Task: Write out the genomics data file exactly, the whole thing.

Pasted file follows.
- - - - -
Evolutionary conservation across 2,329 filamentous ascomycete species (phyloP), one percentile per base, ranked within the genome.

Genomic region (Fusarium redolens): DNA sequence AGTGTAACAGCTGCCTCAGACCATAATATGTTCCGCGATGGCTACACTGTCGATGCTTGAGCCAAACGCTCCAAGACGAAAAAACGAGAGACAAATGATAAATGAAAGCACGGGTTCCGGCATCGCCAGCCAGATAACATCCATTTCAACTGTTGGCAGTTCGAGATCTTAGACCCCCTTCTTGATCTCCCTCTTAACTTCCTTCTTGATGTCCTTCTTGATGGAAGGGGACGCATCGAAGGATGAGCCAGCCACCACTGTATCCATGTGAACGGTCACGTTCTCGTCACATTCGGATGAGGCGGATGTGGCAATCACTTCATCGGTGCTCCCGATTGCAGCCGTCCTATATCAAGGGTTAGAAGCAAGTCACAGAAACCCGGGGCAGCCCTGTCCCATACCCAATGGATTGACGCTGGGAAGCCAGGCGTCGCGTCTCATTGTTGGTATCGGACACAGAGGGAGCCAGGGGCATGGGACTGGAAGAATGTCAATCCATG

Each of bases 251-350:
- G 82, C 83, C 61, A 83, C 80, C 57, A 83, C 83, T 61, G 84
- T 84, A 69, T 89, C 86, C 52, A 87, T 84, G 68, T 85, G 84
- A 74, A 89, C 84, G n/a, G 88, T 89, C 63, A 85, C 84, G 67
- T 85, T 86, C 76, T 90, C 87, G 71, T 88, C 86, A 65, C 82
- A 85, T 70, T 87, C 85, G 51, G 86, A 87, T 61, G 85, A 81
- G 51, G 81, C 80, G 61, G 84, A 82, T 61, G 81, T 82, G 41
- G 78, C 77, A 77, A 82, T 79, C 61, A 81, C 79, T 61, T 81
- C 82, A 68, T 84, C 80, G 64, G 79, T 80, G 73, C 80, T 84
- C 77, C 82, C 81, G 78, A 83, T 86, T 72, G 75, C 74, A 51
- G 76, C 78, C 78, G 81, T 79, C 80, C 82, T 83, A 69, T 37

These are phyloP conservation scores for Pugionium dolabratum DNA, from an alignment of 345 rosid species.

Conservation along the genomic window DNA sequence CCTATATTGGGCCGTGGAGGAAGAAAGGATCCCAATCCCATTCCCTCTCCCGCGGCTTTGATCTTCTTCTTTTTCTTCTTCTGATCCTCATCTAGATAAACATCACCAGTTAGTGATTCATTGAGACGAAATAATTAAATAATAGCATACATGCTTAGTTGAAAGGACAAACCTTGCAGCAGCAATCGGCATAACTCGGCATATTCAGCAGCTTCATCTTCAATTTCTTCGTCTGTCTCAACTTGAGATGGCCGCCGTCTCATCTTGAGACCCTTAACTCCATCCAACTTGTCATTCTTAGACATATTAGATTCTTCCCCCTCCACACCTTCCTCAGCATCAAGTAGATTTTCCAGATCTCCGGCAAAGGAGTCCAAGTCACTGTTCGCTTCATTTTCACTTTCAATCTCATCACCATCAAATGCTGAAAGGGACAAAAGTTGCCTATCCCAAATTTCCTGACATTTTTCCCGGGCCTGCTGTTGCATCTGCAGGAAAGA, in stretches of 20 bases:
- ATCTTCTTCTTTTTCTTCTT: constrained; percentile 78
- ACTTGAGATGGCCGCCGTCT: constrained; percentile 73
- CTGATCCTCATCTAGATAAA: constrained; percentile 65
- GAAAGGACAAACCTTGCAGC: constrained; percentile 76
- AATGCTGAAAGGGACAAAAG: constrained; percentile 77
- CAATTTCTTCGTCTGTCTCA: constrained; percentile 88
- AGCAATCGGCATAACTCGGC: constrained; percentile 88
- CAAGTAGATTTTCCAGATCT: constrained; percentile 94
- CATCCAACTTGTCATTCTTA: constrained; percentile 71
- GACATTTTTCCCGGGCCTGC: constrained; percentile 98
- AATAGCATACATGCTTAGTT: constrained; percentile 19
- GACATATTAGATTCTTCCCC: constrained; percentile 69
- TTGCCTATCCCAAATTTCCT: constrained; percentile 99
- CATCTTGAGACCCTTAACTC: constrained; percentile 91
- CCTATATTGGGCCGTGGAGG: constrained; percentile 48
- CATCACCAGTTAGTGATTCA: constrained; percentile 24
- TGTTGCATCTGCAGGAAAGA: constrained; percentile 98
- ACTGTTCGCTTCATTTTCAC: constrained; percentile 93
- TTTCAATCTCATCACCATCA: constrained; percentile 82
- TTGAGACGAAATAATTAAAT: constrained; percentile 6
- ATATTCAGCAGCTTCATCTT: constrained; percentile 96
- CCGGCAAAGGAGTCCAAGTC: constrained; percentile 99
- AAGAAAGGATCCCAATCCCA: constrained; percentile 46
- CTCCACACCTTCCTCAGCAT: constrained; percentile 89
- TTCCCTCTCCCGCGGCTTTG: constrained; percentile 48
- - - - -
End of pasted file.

Evolutionary conservation across 2,329 filamentous ascomycete species (phyloP), one percentile per base, ranked within the genome.

Genomic region (Fusarium redolens): DNA sequence AGTGTAACAGCTGCCTCAGACCATAATATGTTCCGCGATGGCTACACTGTCGATGCTTGAGCCAAACGCTCCAAGACGAAAAAACGAGAGACAAATGATAAATGAAAGCACGGGTTCCGGCATCGCCAGCCAGATAACATCCATTTCAACTGTTGGCAGTTCGAGATCTTAGACCCCCTTCTTGATCTCCCTCTTAACTTCCTTCTTGATGTCCTTCTTGATGGAAGGGGACGCATCGAAGGATGAGCCAGCCACCACTGTATCCATGTGAACGGTCACGTTCTCGTCACATTCGGATGAGGCGGATGTGGCAATCACTTCATCGGTGCTCCCGATTGCAGCCGTCCTATATCAAGGGTTAGAAGCAAGTCACAGAAACCCGGGGCAGCCCTGTCCCATACCCAATGGATTGACGCTGGGAAGCCAGGCGTCGCGTCTCATTGTTGGTATCGGACACAGAGGGAGCCAGGGGCATGGGACTGGAAGAATGTCAATCCATG

Each of bases 251-350:
- G 82, C 83, C 61, A 83, C 80, C 57, A 83, C 83, T 61, G 84
- T 84, A 69, T 89, C 86, C 52, A 87, T 84, G 68, T 85, G 84
- A 74, A 89, C 84, G n/a, G 88, T 89, C 63, A 85, C 84, G 67
- T 85, T 86, C 76, T 90, C 87, G 71, T 88, C 86, A 65, C 82
- A 85, T 70, T 87, C 85, G 51, G 86, A 87, T 61, G 85, A 81
- G 51, G 81, C 80, G 61, G 84, A 82, T 61, G 81, T 82, G 41
- G 78, C 77, A 77, A 82, T 79, C 61, A 81, C 79, T 61, T 81
- C 82, A 68, T 84, C 80, G 64, G 79, T 80, G 73, C 80, T 84
- C 77, C 82, C 81, G 78, A 83, T 86, T 72, G 75, C 74, A 51
- G 76, C 78, C 78, G 81, T 79, C 80, C 82, T 83, A 69, T 37

These are phyloP conservation scores for Pugionium dolabratum DNA, from an alignment of 345 rosid species.

Conservation along the genomic window DNA sequence CCTATATTGGGCCGTGGAGGAAGAAAGGATCCCAATCCCATTCCCTCTCCCGCGGCTTTGATCTTCTTCTTTTTCTTCTTCTGATCCTCATCTAGATAAACATCACCAGTTAGTGATTCATTGAGACGAAATAATTAAATAATAGCATACATGCTTAGTTGAAAGGACAAACCTTGCAGCAGCAATCGGCATAACTCGGCATATTCAGCAGCTTCATCTTCAATTTCTTCGTCTGTCTCAACTTGAGATGGCCGCCGTCTCATCTTGAGACCCTTAACTCCATCCAACTTGTCATTCTTAGACATATTAGATTCTTCCCCCTCCACACCTTCCTCAGCATCAAGTAGATTTTCCAGATCTCCGGCAAAGGAGTCCAAGTCACTGTTCGCTTCATTTTCACTTTCAATCTCATCACCATCAAATGCTGAAAGGGACAAAAGTTGCCTATCCCAAATTTCCTGACATTTTTCCCGGGCCTGCTGTTGCATCTGCAGGAAAGA, in stretches of 20 bases:
- ATCTTCTTCTTTTTCTTCTT: constrained; percentile 78
- ACTTGAGATGGCCGCCGTCT: constrained; percentile 73
- CTGATCCTCATCTAGATAAA: constrained; percentile 65
- GAAAGGACAAACCTTGCAGC: constrained; percentile 76
- AATGCTGAAAGGGACAAAAG: constrained; percentile 77
- CAATTTCTTCGTCTGTCTCA: constrained; percentile 88
- AGCAATCGGCATAACTCGGC: constrained; percentile 88
- CAAGTAGATTTTCCAGATCT: constrained; percentile 94
- CATCCAACTTGTCATTCTTA: constrained; percentile 71
- GACATTTTTCCCGGGCCTGC: constrained; percentile 98
- AATAGCATACATGCTTAGTT: constrained; percentile 19
- GACATATTAGATTCTTCCCC: constrained; percentile 69
- TTGCCTATCCCAAATTTCCT: constrained; percentile 99
- CATCTTGAGACCCTTAACTC: constrained; percentile 91
- CCTATATTGGGCCGTGGAGG: constrained; percentile 48
- CATCACCAGTTAGTGATTCA: constrained; percentile 24
- TGTTGCATCTGCAGGAAAGA: constrained; percentile 98
- ACTGTTCGCTTCATTTTCAC: constrained; percentile 93
- TTTCAATCTCATCACCATCA: constrained; percentile 82
- TTGAGACGAAATAATTAAAT: constrained; percentile 6
- ATATTCAGCAGCTTCATCTT: constrained; percentile 96
- CCGGCAAAGGAGTCCAAGTC: constrained; percentile 99
- AAGAAAGGATCCCAATCCCA: constrained; percentile 46
- CTCCACACCTTCCTCAGCAT: constrained; percentile 89
- TTCCCTCTCCCGCGGCTTTG: constrained; percentile 48